For those unaware of these two technologies, they are both caching software that automatically maintains “Hot” data within a low-capacity SSD while leaving “Cold” data on the system HDD. The end result is that the PC performs as if it boasts a large SSD when, in truth, it uses Continue reading “PC Caching Software is Not All the Same”
DensBits, a flash memory controller company, has just introduced its new DB3610 “Memory Modem” eMMC controller for 3-bit or TLC flash. The controller is the first to use DensBits’ new technology which the company claims can coax better reliability out of 3-bit flash than most controllers can out of 2-bit MLC, to provide important cost savings to OEMs.
Read and write performance is also said to be nearly on a par with 2-bit MLC.
DensBits’ Memory Modem is a blend of Continue reading “DensBits Debuts with eMMC Controller”
When I have a question about SSD retail pricing I know exactly who to consult. Andy Higgenbotham (pictured here) and his Price G2 service track HDD and SSD retail pricing and publish data to a very high degree of resolution.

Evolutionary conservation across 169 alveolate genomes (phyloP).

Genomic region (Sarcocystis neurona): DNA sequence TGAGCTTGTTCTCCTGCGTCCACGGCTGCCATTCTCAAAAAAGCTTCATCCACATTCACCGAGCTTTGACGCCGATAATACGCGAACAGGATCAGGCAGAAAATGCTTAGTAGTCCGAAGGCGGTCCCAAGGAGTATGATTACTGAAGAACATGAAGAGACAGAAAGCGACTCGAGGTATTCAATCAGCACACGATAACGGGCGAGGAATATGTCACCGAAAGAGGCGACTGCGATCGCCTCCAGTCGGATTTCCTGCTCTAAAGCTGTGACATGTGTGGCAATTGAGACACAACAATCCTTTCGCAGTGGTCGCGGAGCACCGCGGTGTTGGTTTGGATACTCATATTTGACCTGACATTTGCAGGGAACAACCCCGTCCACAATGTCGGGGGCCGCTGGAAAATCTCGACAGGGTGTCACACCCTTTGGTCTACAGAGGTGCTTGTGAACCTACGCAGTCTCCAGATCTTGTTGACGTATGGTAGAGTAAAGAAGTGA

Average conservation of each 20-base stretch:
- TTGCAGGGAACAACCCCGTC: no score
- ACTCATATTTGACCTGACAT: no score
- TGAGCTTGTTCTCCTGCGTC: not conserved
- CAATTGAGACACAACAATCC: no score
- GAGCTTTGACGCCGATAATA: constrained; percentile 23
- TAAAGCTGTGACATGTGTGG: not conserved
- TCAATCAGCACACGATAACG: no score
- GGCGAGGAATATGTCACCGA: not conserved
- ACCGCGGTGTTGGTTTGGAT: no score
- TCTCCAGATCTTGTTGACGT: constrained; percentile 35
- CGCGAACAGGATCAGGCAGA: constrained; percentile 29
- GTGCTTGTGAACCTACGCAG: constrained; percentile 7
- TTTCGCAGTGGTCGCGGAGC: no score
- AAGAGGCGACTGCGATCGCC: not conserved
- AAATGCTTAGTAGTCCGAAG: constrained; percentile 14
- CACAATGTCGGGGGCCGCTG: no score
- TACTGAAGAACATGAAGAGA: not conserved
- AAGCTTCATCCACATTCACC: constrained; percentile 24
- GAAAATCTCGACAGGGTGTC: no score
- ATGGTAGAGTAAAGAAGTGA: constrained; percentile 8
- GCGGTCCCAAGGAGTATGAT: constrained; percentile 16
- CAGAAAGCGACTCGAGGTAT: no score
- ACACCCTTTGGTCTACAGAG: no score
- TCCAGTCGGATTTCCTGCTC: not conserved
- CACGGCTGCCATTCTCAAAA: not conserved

Price G2 data has been used in another post in the blog: When Will SSD Prices Drop Below HDD Prices?
This company publishes weekly reports of pricing from all major HDD and SSD manufacturers (Seagate, Western Digital, Toshiba, Samsung, Intel, Micron, and the like) with information on market trends like this for the week of April 23:
Flat to increasing pricing continues throughout 2012. Only on the 512GB have we seen sustained price drops from Q1 and through Q2. The 512GB capacity currently sells for $1.05/GB in week 17.
Amid recent rumors of steep SSD price declines this service has served to disprove any notion that the SSD market is undergoing fundamental change. The SSD Guy highly recommends Price G2 for anyone whose business relies on timely and thorough HDD and SSD price tracking.
Intel has gotten into the fast-growing and lucrative market for PCIe SSDs. The company has announced a PCIe SSD, the 910, that provides the high performance you would expect of a PCIe drive with the quality guarantees that customers expect of Intel.